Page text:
Primers database through gopher.

Michael Finney finney at Frodo.MGH.Harvard.EDU
Tue Sep 21 20:56:46 EST 1993

Thanks for taking the time to organize this database.  The form looks fairly 
good, i.e., has most of the information one would want.  

There seems to be some confusion as to whether this is a database of *primers* 
or of *primer pairs*.  Either one would be OK, but y'all need to make up your 
minds.  If it is a database of primers, then product lengths need to be given 
for *each* matching primer; as written it is not clear which pair the sizes 
are given for.  If it is a database of pairs, then names and sequences of both 
primers need to be given.

Many people use degenerate primers to clone homologs of known genes.  There 
needs to be a guide for entering degenerate sequences.  The species line would 
then need to indicate the group for which the primers are likely to work 
(e.g., "vertebrates" or "eukaryotes").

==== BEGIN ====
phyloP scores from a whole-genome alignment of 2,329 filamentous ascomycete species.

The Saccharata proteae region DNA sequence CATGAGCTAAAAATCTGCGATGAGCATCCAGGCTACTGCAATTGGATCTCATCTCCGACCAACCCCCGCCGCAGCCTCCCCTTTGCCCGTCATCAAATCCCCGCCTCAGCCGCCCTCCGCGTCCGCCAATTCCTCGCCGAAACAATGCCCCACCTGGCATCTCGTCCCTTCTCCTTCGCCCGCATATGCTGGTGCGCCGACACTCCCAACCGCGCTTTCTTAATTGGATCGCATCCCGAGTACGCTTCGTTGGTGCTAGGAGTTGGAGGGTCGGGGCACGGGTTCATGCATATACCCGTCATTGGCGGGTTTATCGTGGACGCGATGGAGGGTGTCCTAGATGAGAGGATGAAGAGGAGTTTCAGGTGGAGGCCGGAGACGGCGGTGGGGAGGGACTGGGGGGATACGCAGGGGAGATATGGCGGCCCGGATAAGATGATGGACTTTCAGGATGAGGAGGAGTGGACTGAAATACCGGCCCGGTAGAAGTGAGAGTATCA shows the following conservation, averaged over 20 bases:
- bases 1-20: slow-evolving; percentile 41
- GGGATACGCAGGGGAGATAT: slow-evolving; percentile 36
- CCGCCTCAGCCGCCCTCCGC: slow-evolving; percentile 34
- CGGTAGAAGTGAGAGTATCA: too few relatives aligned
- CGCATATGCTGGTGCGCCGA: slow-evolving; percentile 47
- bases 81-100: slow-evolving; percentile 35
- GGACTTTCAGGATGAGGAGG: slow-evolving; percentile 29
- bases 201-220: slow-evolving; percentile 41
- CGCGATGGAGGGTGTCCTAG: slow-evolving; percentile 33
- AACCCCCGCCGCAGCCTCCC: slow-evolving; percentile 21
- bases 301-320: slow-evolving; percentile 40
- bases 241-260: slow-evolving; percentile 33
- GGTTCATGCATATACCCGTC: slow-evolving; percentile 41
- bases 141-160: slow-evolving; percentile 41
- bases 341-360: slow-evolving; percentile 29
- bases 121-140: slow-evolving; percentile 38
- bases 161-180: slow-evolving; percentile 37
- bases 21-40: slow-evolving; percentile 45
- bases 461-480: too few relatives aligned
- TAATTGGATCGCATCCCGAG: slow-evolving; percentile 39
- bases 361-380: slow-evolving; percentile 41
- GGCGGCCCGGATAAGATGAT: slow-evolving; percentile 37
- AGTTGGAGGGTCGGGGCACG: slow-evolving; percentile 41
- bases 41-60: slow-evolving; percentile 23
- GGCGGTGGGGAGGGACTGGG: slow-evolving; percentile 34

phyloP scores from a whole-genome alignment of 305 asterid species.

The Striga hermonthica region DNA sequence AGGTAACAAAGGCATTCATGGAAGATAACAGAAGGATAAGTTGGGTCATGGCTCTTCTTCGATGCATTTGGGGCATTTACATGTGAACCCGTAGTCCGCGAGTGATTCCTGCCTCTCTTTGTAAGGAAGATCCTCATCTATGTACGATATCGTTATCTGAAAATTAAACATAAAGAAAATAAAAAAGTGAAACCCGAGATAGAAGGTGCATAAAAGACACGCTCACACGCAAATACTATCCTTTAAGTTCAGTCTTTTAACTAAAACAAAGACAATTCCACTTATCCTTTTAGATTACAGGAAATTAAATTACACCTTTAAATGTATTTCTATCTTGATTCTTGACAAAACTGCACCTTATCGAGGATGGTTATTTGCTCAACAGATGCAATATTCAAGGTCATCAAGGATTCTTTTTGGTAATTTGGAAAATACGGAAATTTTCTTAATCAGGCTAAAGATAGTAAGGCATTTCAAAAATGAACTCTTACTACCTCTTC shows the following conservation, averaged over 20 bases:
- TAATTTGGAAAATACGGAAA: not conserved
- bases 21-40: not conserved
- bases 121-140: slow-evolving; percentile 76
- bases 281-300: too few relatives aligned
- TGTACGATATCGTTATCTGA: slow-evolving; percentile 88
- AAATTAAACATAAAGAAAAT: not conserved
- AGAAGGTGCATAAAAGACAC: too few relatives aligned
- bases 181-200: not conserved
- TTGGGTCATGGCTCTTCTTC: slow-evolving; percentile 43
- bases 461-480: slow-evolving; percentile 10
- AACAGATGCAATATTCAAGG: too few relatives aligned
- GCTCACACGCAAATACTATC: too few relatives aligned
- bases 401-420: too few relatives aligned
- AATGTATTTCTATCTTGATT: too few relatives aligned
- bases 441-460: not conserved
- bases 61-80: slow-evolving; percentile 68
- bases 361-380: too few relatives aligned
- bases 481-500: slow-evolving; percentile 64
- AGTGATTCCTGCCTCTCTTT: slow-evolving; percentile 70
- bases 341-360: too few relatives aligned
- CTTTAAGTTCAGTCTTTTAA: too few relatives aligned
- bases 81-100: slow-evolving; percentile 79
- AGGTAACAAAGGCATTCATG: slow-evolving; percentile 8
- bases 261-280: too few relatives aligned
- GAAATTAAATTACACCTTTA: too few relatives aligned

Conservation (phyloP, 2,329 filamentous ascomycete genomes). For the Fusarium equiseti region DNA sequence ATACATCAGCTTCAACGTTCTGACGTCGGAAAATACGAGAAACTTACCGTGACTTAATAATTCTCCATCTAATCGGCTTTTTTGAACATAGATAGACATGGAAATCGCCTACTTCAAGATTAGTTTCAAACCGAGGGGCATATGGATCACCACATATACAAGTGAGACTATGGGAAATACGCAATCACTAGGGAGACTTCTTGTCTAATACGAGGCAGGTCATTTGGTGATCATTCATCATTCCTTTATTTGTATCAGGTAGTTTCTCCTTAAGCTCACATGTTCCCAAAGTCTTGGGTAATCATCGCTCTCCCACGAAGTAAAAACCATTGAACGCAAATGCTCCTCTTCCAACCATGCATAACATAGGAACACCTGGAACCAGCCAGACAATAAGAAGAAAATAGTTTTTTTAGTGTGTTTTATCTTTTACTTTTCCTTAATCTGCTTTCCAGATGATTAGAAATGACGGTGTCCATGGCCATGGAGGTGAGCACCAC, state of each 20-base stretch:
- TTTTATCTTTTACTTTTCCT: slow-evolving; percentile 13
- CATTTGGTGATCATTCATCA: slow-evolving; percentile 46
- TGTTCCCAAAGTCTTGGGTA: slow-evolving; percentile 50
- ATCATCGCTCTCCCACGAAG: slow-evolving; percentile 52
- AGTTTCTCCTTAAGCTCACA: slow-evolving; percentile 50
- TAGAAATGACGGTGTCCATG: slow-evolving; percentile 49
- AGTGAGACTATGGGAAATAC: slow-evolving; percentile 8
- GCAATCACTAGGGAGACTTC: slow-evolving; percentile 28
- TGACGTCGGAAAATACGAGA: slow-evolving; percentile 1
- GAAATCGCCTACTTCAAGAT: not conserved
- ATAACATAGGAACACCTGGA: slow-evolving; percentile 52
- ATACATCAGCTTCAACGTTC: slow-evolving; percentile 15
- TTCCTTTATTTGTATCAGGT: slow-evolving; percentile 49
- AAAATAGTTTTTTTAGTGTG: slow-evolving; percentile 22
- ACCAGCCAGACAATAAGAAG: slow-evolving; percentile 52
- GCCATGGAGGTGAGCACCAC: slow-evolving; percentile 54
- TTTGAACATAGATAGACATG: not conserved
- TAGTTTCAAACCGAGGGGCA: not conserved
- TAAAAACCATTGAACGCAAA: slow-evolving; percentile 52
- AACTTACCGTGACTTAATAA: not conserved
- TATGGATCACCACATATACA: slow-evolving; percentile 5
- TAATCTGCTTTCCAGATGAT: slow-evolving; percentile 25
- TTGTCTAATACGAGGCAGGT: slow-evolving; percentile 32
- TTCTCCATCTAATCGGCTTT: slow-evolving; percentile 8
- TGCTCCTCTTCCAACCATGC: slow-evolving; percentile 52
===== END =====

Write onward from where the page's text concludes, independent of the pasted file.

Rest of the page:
It is not exactly clear to me what one would put in the "flanking bases" line.  
Does this mean the beginning and end of the product?  With what matching 
primer?  Including the primer sequence or not?  And using what sequence 
numbering system?  An accession number would be ideal, but failing that, the 
numbering should be from some explicit reference point (different for each 
gene; perhaps the AUG or the 5'-most transcription start site).

Since many primers contain sequence alterations, some description is needed of 
which bases are complementary to the target.

A nice feature would be to have the database site do a TM calculation (both 
for the whole primer and the target-complementary region?).  This would 
guarantee that all TM estimates in the database would be done the same way, so 
that users could compare apples to apples.

Under Cycling Conditions, it is important to know amount, source, and type of 
target DNA; conditions for amplifying from 1 ng of a clone are different than 
for amplifying from 1 ng genomic DNA.

Under Buffer Constituents, it might be good to list standard conditions and 
ask people to note any differences.  This saves time, and doesn't assume 
everyone knows what the standard buffer is.

Mike Finney

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